(If you read this review in the Top 100 Club, there is an additional paragraph about the music at the bottom of the review)
I avoided John Waters movies. I heard about the story of Divine eating dog feces in Pink Flamingos and decided that he had gross comedy, which I don't care for. But Martin has a couple music-oriented films on his list and so I thought I'd focus on those movies I hadn't seen. Okay, I'll give Hairspray a chance.
How did I not see this film before? Why did I not watch it in the 80s when it came out?
It's been a while since I had such a good time watching a new film. It is so lighthearted and fresh and uplifting. I laughed. I tapped my foot at the music. And I had a silly grin throughout the length of the film. I am not sure how he did it, but he took a film about racism and fat-shaming and turned it into a guilt-free romp.
In a sense, it is Grease turned upside down. The opening song is about what you put in your hair for fashion, and there is a dance competition at the center of the plot. But while the end of Grease is the victory of sexy fashion, Hairspray rebels against mainstream fashion, encouraging young people to fight against the common sensibilities of fashion and morality. And it is much funnier than Grease.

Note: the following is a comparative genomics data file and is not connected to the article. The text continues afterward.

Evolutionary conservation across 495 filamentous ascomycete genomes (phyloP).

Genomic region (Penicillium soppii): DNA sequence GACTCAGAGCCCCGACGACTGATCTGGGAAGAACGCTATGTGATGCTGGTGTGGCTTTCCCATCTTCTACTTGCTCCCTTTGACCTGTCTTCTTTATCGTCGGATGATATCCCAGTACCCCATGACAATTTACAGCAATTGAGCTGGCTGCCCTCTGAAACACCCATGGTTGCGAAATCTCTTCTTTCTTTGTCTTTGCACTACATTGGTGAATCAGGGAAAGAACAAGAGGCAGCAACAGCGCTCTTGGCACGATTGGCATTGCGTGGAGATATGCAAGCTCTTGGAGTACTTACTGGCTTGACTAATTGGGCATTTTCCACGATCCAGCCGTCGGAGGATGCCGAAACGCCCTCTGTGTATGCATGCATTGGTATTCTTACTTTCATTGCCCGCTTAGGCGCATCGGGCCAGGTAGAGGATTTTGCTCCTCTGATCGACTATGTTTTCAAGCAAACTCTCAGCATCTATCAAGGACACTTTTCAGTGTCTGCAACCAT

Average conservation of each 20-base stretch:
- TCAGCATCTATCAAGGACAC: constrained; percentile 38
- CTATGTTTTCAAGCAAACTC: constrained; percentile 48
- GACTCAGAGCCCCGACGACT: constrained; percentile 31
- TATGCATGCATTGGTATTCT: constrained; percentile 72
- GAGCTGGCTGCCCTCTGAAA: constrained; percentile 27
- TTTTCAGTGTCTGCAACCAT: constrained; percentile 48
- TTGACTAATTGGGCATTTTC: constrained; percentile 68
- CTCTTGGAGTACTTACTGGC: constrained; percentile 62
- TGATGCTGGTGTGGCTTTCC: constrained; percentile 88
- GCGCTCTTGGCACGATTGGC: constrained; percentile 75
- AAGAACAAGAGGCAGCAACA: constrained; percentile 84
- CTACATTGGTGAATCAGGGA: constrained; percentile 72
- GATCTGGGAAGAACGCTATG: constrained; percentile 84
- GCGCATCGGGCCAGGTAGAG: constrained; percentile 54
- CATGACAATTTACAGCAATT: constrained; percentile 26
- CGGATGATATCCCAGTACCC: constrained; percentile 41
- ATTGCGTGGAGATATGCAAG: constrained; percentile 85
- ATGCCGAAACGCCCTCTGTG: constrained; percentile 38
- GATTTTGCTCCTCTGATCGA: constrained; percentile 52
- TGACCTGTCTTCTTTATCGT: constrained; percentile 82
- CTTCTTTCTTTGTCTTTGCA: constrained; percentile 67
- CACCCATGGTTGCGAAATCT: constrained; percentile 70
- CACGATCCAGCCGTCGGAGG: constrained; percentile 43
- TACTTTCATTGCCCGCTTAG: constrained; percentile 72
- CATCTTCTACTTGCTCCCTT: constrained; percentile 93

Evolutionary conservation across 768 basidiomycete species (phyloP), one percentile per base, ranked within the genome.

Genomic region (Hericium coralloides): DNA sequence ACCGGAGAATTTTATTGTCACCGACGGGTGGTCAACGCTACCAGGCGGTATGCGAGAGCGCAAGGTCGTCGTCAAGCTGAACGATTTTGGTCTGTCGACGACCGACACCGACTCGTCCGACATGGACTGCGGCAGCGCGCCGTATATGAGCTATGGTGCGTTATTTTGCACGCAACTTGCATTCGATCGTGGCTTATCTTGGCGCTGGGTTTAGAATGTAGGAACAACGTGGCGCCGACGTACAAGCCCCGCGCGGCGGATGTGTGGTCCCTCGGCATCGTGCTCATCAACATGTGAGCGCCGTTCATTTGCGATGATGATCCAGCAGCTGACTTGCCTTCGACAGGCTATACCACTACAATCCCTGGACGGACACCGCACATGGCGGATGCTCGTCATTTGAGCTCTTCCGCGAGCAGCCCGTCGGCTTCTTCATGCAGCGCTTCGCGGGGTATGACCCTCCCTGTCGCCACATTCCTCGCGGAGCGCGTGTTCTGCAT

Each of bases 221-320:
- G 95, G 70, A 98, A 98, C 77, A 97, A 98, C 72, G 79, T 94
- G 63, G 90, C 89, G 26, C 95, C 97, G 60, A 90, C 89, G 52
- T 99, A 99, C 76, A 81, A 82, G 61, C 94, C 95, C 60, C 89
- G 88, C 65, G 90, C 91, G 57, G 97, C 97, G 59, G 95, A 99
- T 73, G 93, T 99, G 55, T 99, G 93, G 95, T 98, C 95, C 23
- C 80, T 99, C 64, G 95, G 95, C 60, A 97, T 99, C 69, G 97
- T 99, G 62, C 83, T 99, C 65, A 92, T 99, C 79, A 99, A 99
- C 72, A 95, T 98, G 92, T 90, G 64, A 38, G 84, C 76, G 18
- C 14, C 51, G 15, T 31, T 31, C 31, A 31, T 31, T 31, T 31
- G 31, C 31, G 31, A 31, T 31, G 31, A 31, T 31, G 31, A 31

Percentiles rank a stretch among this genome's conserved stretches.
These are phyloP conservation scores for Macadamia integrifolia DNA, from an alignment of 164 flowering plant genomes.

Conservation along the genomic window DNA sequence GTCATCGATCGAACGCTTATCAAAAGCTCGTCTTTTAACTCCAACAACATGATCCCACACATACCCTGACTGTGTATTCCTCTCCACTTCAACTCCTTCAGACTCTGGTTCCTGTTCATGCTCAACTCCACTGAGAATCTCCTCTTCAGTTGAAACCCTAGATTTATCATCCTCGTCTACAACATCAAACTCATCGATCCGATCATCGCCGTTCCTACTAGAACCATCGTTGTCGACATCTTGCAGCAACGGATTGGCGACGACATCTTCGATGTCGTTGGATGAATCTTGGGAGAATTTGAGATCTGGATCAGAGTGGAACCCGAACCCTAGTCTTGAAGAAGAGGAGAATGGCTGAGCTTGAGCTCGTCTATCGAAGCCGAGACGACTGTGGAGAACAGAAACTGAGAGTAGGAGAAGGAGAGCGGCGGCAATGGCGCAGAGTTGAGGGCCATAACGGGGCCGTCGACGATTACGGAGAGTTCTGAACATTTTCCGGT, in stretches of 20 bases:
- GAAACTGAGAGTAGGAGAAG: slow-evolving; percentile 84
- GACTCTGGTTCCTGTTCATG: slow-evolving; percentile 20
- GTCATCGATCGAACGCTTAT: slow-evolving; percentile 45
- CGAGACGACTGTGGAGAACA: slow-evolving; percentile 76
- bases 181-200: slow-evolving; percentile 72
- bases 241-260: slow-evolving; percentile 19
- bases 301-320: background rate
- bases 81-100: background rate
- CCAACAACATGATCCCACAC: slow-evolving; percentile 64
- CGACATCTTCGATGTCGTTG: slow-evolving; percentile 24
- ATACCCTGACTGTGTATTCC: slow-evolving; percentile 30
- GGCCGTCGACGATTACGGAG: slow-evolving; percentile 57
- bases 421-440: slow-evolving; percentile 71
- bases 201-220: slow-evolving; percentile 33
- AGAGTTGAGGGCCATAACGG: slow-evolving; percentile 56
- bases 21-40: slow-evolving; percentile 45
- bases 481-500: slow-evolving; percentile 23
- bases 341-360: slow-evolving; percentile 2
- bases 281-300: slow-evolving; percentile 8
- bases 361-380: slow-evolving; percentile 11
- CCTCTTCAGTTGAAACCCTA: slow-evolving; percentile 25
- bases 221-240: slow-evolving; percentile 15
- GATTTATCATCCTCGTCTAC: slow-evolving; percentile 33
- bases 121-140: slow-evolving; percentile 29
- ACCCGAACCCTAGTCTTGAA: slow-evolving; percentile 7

The script is full of silly statements and though the readings are stilted and shallow, it is perfect for the tone of the film. We are supposed to laugh at everyone, and with everyone. Everyone is projecting their performance, inviting us into the fun of it all. We aren't supposed to delve into the depth of these characters, but to enjoy the fun with the actors. Even so, I am ready to watch Rikki Lake and Divine in whatever they do. I want to have more of this.
Apart from the opening song, most the music comes from the dance-oriented soul of the early 60s. The music is continuous and provides much of the tone of the film, as well as many of the plot points. Music is the punctuation of every scene, and an exclamation point is the most frequent mark used. Like the film, the music constantly communicates, "We are here to have a good time! Let me tell you how to move, how to enjoy yourself right now." The music and plot merges at the end when "The Roach" and "The Bug" are used to turn the tables, using the frequent theme to take an insult and to proudly accept it as a label. The perfect, joyous way to end this film, using the strengths of the characters as the final conclusion and then using the music to enforce that. I've known a number of these songs for years, and I love the use of them in this film.